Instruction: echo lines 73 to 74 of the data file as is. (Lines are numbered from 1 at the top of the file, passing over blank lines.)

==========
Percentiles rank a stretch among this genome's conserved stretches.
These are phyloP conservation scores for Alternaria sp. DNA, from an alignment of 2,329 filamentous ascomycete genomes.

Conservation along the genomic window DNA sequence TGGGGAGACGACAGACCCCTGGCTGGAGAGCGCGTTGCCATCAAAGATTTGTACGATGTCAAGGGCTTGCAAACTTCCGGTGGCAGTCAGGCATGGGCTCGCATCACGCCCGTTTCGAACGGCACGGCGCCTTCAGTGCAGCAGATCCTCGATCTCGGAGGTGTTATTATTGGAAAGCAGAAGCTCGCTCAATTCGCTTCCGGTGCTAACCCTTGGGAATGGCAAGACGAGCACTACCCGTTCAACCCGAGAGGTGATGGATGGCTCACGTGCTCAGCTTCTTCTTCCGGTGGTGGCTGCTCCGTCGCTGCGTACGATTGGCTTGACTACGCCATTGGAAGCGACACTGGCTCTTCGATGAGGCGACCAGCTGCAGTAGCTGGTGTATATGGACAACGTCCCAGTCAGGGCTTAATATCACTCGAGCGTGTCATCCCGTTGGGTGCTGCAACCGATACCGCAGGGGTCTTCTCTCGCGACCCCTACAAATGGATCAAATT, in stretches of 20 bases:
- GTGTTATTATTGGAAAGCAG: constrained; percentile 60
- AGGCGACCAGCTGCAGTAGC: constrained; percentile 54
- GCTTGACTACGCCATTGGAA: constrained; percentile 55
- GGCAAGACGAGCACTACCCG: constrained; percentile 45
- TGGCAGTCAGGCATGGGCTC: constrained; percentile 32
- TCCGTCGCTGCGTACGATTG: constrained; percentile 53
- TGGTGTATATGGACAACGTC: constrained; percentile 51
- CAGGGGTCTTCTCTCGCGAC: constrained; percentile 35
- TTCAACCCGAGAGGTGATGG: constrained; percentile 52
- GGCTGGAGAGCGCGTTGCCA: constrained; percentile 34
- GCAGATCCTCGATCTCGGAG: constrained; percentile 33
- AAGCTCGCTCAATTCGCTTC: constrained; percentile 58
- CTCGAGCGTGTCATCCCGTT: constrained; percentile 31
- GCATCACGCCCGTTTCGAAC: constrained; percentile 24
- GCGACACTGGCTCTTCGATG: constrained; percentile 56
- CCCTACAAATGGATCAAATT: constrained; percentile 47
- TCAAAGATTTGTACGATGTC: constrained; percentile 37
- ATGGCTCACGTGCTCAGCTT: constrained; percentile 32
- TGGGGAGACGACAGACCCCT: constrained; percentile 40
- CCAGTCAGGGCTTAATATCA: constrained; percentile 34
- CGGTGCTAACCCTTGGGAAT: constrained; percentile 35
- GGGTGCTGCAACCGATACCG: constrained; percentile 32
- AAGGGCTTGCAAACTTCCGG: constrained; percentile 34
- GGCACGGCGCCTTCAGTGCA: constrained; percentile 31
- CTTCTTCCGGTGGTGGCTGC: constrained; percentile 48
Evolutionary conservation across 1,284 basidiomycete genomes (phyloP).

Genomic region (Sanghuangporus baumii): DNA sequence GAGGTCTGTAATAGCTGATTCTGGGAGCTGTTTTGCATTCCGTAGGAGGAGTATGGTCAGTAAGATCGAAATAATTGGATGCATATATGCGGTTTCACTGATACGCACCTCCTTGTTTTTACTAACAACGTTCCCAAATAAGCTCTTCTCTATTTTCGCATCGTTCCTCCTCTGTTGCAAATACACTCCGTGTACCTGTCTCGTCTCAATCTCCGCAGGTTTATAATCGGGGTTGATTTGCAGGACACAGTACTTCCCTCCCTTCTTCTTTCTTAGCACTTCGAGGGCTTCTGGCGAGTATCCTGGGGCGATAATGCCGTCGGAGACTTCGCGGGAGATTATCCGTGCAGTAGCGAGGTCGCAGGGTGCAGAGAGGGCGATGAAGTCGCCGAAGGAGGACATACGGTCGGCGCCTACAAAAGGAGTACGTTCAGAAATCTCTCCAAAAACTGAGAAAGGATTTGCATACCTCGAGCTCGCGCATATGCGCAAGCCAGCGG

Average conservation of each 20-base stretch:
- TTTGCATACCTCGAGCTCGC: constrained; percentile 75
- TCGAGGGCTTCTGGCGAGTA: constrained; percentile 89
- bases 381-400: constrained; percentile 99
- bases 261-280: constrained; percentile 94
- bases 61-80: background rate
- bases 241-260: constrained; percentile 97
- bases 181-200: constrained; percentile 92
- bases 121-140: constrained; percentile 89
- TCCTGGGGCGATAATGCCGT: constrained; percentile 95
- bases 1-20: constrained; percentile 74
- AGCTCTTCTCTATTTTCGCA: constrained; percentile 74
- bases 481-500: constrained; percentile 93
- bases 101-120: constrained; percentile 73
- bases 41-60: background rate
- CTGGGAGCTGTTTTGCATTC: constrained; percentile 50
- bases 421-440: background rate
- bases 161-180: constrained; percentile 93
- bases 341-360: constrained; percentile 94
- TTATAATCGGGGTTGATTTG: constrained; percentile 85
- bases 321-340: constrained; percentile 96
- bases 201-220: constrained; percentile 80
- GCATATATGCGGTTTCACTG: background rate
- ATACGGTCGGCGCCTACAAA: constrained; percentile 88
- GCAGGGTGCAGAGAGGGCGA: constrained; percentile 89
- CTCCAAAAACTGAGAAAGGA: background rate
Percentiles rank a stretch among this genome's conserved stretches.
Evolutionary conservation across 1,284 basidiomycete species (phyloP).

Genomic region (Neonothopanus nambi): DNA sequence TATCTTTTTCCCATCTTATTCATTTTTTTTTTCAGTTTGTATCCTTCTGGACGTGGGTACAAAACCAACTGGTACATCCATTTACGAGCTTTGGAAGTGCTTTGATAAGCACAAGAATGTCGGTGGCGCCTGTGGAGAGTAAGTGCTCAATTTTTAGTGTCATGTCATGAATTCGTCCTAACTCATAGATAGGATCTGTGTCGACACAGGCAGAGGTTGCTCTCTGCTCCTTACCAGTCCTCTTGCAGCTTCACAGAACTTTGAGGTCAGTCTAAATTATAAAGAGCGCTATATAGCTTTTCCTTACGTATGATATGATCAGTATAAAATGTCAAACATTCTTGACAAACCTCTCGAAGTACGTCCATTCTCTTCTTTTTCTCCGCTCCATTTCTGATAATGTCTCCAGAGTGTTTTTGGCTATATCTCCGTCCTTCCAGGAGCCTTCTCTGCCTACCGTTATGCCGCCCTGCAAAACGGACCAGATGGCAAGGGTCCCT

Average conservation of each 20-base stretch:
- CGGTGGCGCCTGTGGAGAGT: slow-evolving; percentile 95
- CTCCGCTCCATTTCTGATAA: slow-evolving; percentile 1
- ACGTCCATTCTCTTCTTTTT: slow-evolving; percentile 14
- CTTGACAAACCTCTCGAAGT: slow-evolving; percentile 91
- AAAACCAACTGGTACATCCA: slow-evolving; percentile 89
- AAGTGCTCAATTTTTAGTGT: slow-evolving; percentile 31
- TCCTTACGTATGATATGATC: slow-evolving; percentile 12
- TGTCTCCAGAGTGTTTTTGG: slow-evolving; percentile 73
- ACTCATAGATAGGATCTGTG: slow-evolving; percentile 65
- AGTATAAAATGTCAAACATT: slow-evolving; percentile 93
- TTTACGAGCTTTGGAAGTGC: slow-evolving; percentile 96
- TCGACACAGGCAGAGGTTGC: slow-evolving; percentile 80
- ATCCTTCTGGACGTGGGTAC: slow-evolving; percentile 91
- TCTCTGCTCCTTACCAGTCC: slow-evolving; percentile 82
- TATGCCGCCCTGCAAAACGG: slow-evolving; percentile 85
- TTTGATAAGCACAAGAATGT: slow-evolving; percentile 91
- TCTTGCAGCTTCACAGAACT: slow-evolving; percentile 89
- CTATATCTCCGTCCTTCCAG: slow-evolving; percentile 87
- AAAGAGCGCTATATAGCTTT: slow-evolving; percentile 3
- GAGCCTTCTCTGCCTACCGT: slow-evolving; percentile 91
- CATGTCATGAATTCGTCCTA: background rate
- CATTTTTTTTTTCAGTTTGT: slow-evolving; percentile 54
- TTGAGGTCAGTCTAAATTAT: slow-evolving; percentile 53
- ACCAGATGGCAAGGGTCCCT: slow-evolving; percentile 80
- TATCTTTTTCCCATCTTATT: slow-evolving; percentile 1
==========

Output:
- ATCCTTCTGGACGTGGGTAC: slow-evolving; percentile 91
- TCTCTGCTCCTTACCAGTCC: slow-evolving; percentile 82